Review: Sami Abu Wardeh: Bedu

A likeable debut that includes an hour of character clowning

comedy review (edinburgh) | Read in About 2 minutes
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Sami Abu Wardeh
Photo by Dylan Woodley
Published 17 Aug 2022

You do wonder if comedians ever think about the actual logistics of staging a Fringe show, while they’re putting them together – the famously tight clear-up times afterwards, for example. So much mess, so few minutes.

The debris from Sami Abu Wardeh’s likeable debut includes numerous roll-up cigarettes centre-stage and plum tomatoes in all sorts of other nooks and crannies, due to the audience being encouraged to toss them at him. Yes cherry tomatoes may have been more aerodynamic, but are they funny? That’s the big take-home from this show.

That fruit-lobbing is just a bit of random fun, before and between the main action. The overall conceit here is that the Palestinian comic came over to the UK on a cruise and we’re about to meet his old colleagues. The set-up is actually quite old school. Wardeh announces that he’ll be doing some characters, then does them; no high-falutin fourth wall. Which could fall flat in the wrong hands, but he’s multi-skilled, a blur of clownish agility.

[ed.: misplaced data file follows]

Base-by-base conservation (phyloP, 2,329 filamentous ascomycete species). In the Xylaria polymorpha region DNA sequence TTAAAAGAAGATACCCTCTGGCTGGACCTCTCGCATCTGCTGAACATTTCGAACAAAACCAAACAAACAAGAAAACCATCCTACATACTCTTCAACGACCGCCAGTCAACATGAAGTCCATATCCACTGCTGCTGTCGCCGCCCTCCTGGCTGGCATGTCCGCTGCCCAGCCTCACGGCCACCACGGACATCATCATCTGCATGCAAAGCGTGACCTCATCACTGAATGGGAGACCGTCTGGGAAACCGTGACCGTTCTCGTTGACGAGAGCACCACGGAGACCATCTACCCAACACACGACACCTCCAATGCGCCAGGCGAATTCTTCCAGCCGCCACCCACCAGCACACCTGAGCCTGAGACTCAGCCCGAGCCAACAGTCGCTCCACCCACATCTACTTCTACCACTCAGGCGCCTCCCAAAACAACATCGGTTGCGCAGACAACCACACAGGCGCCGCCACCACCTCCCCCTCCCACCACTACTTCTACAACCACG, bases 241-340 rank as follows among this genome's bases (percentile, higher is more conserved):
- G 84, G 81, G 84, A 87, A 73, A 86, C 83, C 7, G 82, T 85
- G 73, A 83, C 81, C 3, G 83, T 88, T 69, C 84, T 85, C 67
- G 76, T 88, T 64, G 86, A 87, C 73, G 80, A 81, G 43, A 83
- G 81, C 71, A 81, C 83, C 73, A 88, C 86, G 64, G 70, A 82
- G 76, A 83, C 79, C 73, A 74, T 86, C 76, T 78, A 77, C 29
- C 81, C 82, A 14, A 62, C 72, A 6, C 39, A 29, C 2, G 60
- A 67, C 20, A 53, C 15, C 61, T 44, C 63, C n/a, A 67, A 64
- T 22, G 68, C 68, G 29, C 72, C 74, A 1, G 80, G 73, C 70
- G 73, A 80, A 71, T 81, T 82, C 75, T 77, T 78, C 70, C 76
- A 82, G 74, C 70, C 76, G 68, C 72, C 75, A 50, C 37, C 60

Those roll-ups are the detritus from his most relaxed creation, a guitar-strumming troubadour and gruff cupid who’ll make two lonely strangers fall in love. Neither that strummer or the interpretive-dancing, karate-kicking other characters are wildly original, in truth, but Wardeh is such an engaging presence, it’s not a problem, for now. When he does find a slightly sharper framework for those talents, it could be something really special.